Closing NHS services: the impossible job?
The verdict over child heart surgery in Leeds is just the latest twist in a long-running fight over the future of this complex area of care.
The debate has been raging for over a decade and has already been subject to legal challenges - a perfect illustration of why changing the NHS remains an incredibly difficult task.
The medical profession is united in the belief that expert care needs to be offered at fewer sites.
Child heart surgery is the prime example of that. It is one of the most complex procedures undertaken by the NHS with just 3,600 operations carried out each year.
To provide a uniformly high quality and safe service operations in such fields must be concentrated at specialist sites, it has been argued. Evidence shows this helps doctors improve skills and share expertise.
But the push for change is not just confined to child heart surgery. Similar debates are going on over everything from A&E units to stroke care.
The problem is reorganisations come at a price: the loss of services from much-loved local hospitals.
The strength of feeling displayed in Leeds - mirrored in south London, where campaigners took to the streets a month ago to oppose the downgrading of Lewisham Hospital's A&E unit - is testament to that.
These are difficult decisions and, with money getting ever tighter in the health service, expect more disputes in the future.Re-think
So where does the NHS go from here?
In terms of child heart surgery the verdict could be appealed by the Joint Committee of Primary Care Trusts, which has coordinated the review.
This happened when London's Royal Brompton Hospital won a legal challenge two years ago. The Court of Appeal subsequently overturned the verdict.
As for the wider issue, some believe there needs to be a complete recalibration in how we view hospitals.
One of the biggest advocates for this is the NHS Confederation, which represents health managers.
By coincidence it has published a report on Thursday calling for a re-think in how services are organised.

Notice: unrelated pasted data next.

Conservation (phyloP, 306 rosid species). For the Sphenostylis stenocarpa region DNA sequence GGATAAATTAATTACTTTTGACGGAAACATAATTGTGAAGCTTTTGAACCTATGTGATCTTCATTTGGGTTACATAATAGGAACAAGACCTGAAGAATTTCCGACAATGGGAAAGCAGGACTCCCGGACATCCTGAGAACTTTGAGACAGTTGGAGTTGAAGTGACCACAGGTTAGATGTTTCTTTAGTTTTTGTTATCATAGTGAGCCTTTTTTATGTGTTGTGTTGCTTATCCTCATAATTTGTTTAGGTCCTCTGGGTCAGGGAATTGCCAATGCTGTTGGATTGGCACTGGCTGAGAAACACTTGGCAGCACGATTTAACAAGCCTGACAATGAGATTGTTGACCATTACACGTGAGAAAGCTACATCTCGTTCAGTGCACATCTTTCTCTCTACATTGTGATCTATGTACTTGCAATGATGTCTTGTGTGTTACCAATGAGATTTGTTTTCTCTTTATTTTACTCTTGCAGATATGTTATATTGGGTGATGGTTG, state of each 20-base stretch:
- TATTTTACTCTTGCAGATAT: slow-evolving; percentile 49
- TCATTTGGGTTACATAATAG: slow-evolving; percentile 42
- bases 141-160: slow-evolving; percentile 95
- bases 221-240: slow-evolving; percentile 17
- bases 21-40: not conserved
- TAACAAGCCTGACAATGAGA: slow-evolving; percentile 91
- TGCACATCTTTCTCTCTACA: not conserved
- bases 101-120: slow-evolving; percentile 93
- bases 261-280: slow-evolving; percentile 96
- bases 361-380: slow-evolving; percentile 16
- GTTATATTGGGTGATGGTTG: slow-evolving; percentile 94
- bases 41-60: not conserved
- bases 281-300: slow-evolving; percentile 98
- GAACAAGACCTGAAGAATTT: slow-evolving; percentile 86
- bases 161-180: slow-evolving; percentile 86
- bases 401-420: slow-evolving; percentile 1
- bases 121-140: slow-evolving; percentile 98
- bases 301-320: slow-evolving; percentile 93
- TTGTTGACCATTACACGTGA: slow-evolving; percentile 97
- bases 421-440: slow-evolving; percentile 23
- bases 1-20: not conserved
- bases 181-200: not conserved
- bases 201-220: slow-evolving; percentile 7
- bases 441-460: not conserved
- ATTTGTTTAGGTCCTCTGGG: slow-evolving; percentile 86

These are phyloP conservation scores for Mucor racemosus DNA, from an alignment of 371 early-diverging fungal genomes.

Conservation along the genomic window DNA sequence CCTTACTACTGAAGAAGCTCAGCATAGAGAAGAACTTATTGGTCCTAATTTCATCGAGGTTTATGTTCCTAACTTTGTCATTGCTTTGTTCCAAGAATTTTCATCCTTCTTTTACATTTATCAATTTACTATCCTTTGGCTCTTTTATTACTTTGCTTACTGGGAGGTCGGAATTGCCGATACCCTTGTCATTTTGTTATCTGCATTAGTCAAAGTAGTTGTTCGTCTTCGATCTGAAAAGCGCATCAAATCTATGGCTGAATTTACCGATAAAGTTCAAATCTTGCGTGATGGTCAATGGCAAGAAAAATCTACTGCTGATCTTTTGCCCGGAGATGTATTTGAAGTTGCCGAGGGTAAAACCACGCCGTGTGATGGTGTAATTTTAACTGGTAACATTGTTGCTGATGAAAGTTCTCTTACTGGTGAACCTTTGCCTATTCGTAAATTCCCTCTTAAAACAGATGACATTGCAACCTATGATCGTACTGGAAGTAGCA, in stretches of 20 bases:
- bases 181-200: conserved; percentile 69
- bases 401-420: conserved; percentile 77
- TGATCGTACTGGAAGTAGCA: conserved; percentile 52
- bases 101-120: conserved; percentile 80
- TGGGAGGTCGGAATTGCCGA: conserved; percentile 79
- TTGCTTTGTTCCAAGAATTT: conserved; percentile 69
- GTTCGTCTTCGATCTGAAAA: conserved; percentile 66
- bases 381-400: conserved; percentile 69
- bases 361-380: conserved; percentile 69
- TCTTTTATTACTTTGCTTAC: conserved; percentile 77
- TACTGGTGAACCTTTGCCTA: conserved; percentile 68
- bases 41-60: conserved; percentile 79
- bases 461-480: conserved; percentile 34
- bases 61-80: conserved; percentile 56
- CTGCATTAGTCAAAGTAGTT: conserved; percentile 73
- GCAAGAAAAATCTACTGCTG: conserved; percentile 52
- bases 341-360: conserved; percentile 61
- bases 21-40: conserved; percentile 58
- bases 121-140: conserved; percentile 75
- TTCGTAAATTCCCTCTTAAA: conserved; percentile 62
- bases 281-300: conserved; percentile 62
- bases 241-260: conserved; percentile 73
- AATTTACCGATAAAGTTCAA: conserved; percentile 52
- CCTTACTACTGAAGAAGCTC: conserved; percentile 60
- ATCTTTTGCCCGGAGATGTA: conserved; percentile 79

It suggested large hospitals should be reserved for those with life-threatening conditions or needing complex care instead of being a dumping ground for the sick and frail.
Jo Webber, from the NHS Confederation, said: "Changing how we think and respond to circumstances is never easy, but never before has the scale of change required been like that currently facing the health and social care system.
"For too long, the default setting when we think about health care or support is to think of a hospital. But in reality, acute hospitals - whether major teaching sites or local district generals - are rarely the best place for someone who needs ongoing health or treatment."
This, of course, would require a big investment in community services first.
And perhaps that is the key. One of the most successful reorganisations of recent years was to London's stroke services.
Traditionally, care was provided from 30 hospitals, but after changes in 2010 emergency care is now provided in eight specialist centres.
Instead of simply shutting the other 22 bosses in London made sure they invested in rehabilitation services - some at the existing hospitals, some at new facilities - close to people's homes so that the public knew there would still be services available locally.
The changes were introduced with limited resistance. Some would argue that such change is easier to achieve in the capital where distances between sites is shorter - and that maybe true.
But the idea of good communication and investing in community-based services early are principles many would agree could help wherever changes is taking place.